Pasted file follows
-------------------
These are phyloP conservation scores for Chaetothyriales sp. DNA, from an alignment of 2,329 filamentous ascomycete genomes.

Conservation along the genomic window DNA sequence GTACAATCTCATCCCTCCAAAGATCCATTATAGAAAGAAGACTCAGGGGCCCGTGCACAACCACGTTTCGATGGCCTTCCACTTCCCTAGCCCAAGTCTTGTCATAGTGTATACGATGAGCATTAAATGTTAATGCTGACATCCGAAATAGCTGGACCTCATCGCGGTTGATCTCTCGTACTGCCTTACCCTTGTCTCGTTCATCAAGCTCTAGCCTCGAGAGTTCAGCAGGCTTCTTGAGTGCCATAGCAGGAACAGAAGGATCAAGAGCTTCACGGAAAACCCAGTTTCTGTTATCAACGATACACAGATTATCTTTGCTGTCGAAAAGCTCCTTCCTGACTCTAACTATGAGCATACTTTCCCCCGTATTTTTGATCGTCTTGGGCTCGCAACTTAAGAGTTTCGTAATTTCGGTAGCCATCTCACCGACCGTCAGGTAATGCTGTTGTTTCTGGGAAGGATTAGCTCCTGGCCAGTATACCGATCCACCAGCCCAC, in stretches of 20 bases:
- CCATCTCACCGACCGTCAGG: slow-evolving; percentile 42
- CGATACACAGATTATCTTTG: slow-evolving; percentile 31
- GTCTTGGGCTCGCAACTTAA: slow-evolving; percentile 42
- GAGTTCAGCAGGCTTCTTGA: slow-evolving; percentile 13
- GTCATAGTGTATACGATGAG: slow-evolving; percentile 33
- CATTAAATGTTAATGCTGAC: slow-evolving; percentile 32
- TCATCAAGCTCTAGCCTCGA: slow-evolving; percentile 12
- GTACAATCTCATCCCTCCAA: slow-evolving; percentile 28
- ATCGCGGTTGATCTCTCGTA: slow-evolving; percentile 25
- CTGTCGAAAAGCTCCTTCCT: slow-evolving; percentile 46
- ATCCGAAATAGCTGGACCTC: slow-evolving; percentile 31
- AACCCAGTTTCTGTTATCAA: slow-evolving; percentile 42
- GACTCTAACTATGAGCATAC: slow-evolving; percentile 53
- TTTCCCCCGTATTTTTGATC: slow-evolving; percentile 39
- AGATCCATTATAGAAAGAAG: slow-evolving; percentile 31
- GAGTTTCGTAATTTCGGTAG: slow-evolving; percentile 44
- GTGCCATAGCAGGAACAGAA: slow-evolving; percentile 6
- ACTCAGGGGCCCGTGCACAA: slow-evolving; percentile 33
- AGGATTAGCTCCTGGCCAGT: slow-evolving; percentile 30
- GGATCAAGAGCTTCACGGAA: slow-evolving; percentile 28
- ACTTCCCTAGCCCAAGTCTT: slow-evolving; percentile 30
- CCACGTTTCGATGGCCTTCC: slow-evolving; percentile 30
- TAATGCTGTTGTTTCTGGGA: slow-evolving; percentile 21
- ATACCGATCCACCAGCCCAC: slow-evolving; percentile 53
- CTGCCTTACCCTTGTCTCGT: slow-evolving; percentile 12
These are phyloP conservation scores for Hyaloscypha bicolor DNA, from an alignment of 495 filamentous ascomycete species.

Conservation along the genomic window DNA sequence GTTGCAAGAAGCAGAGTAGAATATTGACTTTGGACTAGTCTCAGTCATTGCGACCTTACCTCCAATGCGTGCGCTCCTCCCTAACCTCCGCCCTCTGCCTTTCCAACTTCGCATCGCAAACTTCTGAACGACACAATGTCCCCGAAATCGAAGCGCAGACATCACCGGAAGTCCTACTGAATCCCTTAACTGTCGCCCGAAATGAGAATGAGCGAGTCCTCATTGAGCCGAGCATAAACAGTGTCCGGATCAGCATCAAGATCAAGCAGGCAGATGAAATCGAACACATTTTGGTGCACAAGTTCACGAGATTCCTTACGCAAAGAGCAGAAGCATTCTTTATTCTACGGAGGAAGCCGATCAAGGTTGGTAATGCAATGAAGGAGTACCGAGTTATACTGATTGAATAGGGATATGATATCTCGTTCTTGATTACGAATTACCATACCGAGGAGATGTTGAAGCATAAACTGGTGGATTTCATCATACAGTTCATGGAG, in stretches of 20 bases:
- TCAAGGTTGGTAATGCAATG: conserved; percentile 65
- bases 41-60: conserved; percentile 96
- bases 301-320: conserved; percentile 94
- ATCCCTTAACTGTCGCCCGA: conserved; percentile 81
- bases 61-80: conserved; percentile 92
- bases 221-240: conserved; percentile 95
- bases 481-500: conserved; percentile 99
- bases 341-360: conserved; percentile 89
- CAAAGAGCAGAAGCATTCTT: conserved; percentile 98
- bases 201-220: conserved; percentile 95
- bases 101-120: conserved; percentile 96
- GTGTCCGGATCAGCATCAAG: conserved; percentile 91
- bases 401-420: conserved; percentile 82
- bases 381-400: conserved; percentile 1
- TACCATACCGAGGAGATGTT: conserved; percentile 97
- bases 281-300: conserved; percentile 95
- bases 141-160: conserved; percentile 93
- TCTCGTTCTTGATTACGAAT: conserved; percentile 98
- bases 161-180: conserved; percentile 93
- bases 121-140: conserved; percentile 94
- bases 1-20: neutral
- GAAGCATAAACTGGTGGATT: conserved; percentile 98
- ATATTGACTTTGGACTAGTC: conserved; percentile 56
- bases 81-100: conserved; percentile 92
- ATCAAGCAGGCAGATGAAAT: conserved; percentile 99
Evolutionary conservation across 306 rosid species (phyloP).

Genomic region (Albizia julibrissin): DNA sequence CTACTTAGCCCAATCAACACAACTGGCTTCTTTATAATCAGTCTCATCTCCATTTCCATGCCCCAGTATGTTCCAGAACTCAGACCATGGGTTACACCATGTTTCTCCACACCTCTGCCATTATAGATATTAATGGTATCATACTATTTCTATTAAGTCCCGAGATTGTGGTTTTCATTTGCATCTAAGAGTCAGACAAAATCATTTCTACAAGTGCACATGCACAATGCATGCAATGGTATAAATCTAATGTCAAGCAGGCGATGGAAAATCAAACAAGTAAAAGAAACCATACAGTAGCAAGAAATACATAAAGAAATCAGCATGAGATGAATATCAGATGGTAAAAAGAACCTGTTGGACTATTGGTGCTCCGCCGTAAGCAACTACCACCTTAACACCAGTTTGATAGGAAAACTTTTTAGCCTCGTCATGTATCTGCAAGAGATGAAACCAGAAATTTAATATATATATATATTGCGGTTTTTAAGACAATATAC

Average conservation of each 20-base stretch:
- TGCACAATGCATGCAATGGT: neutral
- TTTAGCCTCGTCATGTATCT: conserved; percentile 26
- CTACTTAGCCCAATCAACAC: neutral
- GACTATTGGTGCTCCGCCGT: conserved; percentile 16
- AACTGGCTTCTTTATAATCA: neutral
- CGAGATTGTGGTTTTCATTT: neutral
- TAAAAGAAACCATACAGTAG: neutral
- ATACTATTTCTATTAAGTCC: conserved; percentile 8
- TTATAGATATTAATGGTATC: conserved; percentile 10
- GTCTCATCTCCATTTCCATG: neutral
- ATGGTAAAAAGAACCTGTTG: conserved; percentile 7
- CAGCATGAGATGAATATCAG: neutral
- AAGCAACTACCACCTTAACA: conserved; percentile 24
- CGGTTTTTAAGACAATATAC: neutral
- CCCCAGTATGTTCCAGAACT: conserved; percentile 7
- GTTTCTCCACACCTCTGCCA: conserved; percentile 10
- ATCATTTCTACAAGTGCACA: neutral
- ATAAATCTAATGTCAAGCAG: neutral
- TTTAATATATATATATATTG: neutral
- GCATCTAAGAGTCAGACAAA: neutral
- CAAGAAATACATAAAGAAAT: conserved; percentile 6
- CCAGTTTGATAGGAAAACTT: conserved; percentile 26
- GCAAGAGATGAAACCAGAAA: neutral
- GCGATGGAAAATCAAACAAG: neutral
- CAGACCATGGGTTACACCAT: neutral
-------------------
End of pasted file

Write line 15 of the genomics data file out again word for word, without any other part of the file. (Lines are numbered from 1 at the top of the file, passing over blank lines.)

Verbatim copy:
- GACTCTAACTATGAGCATAC: slow-evolving; percentile 53